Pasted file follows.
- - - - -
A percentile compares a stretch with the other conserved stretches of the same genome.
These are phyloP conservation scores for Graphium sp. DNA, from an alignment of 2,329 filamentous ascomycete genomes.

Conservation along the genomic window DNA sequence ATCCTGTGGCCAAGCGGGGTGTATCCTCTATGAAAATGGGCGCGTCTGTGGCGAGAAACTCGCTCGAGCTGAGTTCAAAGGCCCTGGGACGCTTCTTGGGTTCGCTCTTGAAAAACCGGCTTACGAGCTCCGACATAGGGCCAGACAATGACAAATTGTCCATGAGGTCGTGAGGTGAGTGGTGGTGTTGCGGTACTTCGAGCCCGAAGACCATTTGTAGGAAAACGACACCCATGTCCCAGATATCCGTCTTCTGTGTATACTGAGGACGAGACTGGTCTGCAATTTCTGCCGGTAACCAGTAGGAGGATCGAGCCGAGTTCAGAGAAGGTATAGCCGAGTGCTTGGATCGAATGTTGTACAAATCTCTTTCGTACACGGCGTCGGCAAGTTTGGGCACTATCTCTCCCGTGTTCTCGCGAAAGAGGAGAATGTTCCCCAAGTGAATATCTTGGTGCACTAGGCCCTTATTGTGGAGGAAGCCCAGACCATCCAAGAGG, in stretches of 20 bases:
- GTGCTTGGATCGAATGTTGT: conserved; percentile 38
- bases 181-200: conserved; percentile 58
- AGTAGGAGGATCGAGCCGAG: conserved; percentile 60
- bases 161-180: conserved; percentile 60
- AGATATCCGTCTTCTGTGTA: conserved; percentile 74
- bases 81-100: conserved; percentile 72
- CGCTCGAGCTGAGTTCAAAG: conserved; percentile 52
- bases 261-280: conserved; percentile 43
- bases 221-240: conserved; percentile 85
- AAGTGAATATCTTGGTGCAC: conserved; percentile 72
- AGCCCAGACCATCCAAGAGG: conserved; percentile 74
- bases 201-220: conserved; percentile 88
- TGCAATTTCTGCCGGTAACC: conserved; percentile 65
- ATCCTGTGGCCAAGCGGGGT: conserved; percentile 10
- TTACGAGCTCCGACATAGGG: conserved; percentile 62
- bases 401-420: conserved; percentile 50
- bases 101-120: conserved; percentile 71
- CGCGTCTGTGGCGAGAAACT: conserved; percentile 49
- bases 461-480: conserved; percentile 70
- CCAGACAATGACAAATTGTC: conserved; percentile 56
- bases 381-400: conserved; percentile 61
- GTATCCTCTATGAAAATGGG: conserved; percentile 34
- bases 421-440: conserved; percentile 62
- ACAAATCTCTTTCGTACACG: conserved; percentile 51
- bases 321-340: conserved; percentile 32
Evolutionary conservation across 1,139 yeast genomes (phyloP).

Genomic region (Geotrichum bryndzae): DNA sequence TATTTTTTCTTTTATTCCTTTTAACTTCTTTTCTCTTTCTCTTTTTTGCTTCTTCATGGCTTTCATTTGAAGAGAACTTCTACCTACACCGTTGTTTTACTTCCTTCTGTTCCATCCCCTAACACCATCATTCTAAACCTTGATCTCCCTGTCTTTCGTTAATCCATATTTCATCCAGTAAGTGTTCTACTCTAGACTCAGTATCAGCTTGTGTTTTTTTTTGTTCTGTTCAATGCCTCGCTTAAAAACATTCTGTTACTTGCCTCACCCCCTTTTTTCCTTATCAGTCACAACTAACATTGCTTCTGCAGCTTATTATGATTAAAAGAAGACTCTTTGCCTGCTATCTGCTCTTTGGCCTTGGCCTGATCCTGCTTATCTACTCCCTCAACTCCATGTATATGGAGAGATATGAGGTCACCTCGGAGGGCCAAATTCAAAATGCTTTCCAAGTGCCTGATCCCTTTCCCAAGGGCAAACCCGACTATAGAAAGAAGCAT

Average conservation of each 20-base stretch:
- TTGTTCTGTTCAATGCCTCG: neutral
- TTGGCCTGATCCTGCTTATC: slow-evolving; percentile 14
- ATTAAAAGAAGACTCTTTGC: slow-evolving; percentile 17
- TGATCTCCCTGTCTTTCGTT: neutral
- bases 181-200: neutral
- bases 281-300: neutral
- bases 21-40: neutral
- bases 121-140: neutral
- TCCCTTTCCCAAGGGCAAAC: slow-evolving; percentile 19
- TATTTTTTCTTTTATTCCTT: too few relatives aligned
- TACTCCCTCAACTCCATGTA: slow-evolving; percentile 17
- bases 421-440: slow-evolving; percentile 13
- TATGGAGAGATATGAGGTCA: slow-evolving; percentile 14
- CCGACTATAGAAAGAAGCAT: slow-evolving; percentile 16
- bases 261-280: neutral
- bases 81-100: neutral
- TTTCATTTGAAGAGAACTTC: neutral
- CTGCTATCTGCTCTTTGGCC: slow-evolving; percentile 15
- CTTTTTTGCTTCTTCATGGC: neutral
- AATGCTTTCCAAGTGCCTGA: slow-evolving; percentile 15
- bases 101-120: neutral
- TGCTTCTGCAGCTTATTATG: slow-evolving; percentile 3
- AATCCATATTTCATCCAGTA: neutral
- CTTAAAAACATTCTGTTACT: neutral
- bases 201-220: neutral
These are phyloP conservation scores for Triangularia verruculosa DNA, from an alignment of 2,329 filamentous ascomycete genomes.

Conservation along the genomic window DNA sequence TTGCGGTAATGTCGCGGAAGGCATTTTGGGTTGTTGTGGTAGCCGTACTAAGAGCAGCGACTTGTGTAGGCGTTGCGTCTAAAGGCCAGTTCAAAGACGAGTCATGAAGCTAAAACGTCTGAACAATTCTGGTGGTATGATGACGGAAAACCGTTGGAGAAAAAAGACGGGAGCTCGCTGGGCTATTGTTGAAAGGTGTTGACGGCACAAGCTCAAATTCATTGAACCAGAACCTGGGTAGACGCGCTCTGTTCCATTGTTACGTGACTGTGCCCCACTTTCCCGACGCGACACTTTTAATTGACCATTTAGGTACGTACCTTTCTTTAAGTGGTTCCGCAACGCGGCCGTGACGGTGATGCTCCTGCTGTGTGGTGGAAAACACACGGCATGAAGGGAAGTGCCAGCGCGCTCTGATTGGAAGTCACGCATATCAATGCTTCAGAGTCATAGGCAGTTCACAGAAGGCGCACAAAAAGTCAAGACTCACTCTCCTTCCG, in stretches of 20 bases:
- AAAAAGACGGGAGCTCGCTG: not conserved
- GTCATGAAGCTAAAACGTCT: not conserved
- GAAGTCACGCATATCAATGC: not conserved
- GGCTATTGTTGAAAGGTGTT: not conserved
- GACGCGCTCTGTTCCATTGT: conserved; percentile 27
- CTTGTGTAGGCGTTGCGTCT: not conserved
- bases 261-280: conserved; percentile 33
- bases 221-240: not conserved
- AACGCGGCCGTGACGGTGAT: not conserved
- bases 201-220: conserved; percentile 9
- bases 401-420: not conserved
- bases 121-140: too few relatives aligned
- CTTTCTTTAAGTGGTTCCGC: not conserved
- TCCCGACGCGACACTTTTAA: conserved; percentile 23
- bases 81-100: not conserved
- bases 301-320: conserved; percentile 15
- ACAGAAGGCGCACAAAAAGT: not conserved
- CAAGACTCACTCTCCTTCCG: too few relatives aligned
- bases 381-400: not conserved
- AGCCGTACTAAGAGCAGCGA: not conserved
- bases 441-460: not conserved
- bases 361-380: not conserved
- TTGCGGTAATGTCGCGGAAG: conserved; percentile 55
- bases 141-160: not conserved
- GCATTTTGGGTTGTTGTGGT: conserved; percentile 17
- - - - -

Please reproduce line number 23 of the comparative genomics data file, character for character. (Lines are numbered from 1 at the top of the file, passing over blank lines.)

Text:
- CCAGACAATGACAAATTGTC: conserved; percentile 56